Imagine if those folks in the WTC crashes were *not* able to get calls to loved ones. And please dont tell me that the phones were what caused the crashes!

    It's true that there was a time when cell phones could have possibly generated interference in the early days of analog phones. Those bands have been thoroughly cordoned off by the FCC.

    Do you really think that they'd allow the same bands to be used for todays cell phones once they knew what was going on?

    They just would rather play it safe since there's no way to police who is using which phones. However if your phone is less than 10 years old this could never be an issue.

    That being said we're back to revenues. Kindly use our airphones @ 3.99 a minute. Insert a major credit card here.

    What a scam.
  8. #8  
    Originally posted by derek985
    They simply would rather you pay a boat load of $ on the airphones in the seats because this is extremely lucrative for the airlines.
    I'm not so sure about that. On my recent American Airlines flights to and from Hawaii (a 767-300 and a 757), there were stickers on all the airphones saying they were no longer functional. I asked a flight attendant why this was and they said it was due to budgetary reasons -- that not enough people used them to justify the cost (indeed I've never seen anyone use one, though I don't fly very often).

    Really sucks that in hijacking or other emergency situations that these phones are no longer available...
  9. #9  
    For what its worth?

    I had a West Virginia Air National Guard helicopter pilot tell me last May that cell phones wouldn't interfere with a plane in flight. In fact, he told me he made cell calls from his private owned helicopter at times.

    Plus, this past July 4 holiday, I somehow had my Samsung N200 turn on somehow (or I left it on by mistake) in flight and we landed just fine at Laguardia NYC. Reason I know was that my phone was ringing with SMS messages as we taxied down the runway towards the terminal.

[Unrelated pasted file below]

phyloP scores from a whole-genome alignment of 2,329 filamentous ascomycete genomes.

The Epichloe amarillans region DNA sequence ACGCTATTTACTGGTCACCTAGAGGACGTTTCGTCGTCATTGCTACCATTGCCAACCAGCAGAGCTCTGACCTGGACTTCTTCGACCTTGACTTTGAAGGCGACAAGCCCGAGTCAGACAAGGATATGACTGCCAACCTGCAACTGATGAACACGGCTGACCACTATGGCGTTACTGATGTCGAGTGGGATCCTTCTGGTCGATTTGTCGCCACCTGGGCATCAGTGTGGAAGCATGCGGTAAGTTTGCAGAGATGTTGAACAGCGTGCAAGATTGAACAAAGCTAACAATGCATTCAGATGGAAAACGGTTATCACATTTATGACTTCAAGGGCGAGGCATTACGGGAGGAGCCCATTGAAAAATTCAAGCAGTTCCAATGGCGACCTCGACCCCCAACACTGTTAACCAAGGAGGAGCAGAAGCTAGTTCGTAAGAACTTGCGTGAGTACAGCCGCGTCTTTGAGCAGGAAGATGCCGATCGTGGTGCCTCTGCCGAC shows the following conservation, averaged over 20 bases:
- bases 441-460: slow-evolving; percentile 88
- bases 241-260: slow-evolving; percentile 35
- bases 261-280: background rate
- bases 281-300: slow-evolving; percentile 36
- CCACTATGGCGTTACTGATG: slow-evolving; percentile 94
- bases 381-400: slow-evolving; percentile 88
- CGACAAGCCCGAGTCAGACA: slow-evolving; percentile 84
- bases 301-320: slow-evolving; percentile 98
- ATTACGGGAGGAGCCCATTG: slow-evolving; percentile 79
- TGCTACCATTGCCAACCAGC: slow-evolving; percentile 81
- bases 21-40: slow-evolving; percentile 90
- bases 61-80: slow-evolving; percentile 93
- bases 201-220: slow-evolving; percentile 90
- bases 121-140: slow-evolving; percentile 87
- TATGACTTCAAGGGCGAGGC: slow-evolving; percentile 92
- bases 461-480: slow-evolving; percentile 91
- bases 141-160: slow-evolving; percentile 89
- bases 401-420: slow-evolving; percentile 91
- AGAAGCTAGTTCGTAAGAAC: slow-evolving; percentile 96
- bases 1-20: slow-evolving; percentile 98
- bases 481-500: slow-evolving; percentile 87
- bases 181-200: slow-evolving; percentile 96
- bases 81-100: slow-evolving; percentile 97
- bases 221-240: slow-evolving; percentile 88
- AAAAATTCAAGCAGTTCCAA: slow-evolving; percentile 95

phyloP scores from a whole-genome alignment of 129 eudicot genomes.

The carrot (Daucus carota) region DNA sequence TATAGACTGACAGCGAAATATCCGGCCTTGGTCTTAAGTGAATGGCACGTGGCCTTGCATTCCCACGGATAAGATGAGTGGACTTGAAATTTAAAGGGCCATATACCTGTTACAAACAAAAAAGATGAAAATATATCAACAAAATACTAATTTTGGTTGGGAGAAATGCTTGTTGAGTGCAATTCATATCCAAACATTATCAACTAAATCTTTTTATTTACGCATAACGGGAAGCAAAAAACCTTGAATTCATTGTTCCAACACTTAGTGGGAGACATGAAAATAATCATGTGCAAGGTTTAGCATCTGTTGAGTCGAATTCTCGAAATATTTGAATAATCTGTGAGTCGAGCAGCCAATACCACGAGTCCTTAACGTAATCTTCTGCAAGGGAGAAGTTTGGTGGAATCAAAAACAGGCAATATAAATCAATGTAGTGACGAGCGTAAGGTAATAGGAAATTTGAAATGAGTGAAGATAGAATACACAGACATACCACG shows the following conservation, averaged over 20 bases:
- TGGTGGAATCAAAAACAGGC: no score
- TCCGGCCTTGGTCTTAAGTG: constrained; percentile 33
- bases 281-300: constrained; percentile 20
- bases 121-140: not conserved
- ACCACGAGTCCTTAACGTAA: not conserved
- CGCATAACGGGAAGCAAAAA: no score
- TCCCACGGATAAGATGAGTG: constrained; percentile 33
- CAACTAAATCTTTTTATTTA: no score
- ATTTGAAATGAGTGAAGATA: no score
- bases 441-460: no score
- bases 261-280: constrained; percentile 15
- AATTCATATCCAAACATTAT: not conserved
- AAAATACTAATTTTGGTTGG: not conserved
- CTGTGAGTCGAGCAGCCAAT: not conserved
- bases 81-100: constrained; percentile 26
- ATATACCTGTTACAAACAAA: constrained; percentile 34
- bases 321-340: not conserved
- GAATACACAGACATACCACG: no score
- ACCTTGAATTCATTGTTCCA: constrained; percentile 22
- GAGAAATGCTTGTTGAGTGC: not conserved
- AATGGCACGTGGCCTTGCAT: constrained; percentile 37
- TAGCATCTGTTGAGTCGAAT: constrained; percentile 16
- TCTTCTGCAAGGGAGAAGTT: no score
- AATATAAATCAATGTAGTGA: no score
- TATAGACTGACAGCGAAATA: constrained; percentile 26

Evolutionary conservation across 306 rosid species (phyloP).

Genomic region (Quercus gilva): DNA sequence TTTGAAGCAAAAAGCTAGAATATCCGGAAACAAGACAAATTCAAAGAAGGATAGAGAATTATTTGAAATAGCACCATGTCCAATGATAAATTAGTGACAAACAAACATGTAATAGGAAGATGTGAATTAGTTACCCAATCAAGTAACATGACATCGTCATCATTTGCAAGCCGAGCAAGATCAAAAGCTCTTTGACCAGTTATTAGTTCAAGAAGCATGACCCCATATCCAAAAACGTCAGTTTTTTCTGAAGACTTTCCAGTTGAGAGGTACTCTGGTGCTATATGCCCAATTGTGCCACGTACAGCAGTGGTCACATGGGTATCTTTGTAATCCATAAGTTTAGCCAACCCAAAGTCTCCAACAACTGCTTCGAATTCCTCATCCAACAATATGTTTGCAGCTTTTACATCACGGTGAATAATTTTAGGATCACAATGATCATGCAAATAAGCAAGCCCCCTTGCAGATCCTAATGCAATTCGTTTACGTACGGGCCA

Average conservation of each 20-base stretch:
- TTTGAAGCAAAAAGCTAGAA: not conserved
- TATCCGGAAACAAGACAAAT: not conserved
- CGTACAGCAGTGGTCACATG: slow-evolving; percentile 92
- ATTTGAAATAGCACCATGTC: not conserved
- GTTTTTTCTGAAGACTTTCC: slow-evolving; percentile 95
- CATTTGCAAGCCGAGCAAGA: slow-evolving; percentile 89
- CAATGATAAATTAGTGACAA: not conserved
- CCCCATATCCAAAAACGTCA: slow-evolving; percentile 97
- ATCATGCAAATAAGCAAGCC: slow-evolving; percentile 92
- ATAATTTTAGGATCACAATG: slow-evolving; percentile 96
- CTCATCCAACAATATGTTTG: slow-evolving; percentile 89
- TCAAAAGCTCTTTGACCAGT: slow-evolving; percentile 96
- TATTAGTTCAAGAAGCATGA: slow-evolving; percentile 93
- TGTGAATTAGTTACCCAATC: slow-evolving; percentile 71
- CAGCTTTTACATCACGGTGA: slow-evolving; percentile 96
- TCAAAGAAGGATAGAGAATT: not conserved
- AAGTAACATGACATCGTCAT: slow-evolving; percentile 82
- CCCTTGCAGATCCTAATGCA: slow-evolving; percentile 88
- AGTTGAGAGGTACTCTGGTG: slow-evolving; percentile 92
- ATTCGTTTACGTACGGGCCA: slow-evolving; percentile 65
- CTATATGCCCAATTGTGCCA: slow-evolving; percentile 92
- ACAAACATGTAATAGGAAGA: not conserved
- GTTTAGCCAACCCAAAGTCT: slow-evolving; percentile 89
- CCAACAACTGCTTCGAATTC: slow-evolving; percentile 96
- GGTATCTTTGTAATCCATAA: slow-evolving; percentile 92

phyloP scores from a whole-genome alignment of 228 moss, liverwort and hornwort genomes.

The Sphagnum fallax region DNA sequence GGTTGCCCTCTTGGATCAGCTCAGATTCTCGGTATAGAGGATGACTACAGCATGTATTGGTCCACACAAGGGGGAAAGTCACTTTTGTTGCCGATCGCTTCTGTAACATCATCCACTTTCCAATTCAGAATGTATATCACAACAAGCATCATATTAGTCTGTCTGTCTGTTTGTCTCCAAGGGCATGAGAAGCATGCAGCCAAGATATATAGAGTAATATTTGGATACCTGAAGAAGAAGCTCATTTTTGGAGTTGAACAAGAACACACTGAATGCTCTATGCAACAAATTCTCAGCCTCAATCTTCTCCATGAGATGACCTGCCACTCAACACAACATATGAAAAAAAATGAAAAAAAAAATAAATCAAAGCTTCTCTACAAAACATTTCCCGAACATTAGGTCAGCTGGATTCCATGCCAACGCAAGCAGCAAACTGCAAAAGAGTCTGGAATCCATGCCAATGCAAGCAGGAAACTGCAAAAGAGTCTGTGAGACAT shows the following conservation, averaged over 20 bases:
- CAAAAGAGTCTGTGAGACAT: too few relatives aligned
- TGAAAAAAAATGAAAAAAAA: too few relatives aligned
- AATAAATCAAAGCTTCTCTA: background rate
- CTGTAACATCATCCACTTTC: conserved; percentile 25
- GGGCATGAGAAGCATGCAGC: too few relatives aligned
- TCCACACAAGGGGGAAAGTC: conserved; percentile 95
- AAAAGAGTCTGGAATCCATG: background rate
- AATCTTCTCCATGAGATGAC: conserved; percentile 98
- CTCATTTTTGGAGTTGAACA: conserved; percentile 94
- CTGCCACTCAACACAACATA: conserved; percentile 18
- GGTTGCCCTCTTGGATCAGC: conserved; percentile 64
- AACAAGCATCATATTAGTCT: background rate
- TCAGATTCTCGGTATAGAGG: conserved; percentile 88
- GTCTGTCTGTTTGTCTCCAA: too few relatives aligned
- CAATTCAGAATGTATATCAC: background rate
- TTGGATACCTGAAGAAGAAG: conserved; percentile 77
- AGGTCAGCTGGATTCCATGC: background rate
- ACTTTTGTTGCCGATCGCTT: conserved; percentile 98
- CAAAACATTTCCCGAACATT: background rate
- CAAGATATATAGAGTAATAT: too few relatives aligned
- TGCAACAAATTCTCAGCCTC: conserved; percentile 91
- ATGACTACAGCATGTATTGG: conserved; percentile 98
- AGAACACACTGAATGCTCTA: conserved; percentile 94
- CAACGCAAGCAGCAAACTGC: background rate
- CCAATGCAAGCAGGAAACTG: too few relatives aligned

10. #10  
    Originally posted by Poryphyron
    I suggest caution in this matter. Why risk the lives of those around you for the sake of some petty communication that can wait until you land.

    On a lighter note, I wonder do pilots ever do it themselves as they have no eyes watching them?

    Beware of TreoTools auto turn on for wirelessmode following a reset. This happened to me on a flight and I had to turn it off very rapidly and was pretty embarrassed even though I did not get caught.
    I am a pilot and hold a degree in electronic engineering and I can tell you that your cell phone cannot interfere with our instruments. On the other hand, older Nextel phones can cause interference in the seats around you if you have it near the armrest headset area.
  11. z3bum's Avatar
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    #11  
    I can't say if cell phones interfere with planes or not, but I will tell you that the Treo 270 works to about 5000 feet altitude, and that a portable gps works all the time. I have used GPS to track planes in flight across the US, to Hawaii and Europe. My Treo lost signal above 5000 feet, which makes sense,since the gsm towers probably don't transmit much of a signal straiht up. I don't condone using a Treo in flight, but it is nice to know that if one really needed to contact someone, one could.